• BTW, do you have any idea why the trigraphs were chosen to be so ugly, any why they operate within string and character literals? My theory, looking at the codes, is that they were chosen by a passive-agressive person who didn't want them in the first place. I would think it should have been perfectly sufficient to provide that if a line starts with #define __BACKSLASH_DESIGNATOR , any appearances of the character or sequence that follows (which must contain at least one character outside the standard C set) would be regarded as a backslash; other chars could then use backslash digraphs. – supercat Nov 16 '12 at 17:01
  • 2
    @supercat: This page explains the purpose of trigraphs. It dates from when the ANSI C standard was still a draft, and is part of a document containing rationale for many of the decisions made in that standard. – Peter O. Aug 1 '14 at 1:17
  • @PeterO.: Thanks for that. I still find myself curious whether any character sets that were used didn't have a backslash and didn't have a non-ASCII character that could be declared to have the same effect? When I was programming PL/I, the terminals were all ASCII and didn't have a ¬ character required for PL/I, but since PL/I didn't use ^, the ASCII-to-EBCDIC translation simply converted the ASCII ^ to the EBCDIC ¬. I wonder if the same approach could have worked with C--declare that every implementation must designate an "escape" character (which would be `` for ASCII), and... – supercat Aug 1 '14 at 15:10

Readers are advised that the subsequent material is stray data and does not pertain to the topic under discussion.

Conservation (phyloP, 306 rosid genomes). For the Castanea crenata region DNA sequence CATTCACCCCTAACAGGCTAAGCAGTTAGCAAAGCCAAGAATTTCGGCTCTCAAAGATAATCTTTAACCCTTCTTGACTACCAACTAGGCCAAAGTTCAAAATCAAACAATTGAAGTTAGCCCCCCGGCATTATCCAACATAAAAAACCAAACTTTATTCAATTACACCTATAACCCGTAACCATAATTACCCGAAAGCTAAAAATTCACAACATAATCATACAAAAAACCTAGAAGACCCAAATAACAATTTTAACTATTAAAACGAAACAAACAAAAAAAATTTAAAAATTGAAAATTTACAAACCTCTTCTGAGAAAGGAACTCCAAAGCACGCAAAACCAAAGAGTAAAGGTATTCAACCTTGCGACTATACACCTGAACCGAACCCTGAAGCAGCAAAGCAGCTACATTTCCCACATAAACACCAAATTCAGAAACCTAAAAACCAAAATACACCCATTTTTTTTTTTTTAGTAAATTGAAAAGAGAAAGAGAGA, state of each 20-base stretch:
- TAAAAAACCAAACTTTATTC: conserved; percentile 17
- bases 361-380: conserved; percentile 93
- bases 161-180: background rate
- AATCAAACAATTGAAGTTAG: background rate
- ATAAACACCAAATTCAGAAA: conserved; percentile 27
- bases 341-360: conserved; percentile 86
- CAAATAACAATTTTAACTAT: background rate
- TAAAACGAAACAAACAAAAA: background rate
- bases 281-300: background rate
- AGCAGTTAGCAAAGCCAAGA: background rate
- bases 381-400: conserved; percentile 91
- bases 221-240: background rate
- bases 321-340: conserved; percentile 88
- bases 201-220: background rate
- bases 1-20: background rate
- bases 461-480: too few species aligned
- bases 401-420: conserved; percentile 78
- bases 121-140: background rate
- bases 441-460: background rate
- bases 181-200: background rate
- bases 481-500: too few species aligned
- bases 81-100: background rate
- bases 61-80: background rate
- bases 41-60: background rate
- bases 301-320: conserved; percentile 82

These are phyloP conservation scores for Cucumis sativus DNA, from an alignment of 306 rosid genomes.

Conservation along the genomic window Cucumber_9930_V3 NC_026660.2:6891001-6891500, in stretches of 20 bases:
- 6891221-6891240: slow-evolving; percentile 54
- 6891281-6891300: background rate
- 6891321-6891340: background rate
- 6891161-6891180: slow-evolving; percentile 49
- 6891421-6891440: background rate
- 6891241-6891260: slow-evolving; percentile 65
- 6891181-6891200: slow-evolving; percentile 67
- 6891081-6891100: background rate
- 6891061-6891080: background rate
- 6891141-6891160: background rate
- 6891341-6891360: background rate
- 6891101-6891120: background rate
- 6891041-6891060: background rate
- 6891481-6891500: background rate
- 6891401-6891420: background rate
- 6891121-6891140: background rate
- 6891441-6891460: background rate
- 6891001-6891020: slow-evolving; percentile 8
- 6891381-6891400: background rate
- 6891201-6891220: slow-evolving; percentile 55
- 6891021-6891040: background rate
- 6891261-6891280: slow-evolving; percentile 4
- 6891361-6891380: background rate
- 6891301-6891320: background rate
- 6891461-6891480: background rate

• ...say that in a character set where the escape character is , the characters # [ ] { } | ~ ^ would be rendered as ☃= ☃( ☃) ☃< ☃> ☃! ☃- ☃'? I suppose, though, my biggest question is why trigraphs work in string literals. If a C compiler is being used on a terminal whose glyph for character 0x7E looks like rather than ~, in what way would printf("??-"); be better than printf("→");? I would expect both statements to output a character. – supercat Aug 1 '14 at 15:23
  • The execution character set doesn't have to be identical to the source character set. Maybe programmer A used source character set A, and programmer A used trigraphs because if programmer B uses source character set B which doesn't have ~, programmer A still wants programmer B to be capable of compiling the program. Now, if user C runs the program on a system with execution character set C, maybe user C can see ~. However, if user D has execution character set D, which doesn't include ~, then the magic of trigraphs put user D into a parallel universe. No one gets to see a →. – Windows programmer Aug 3 '14 at 23:05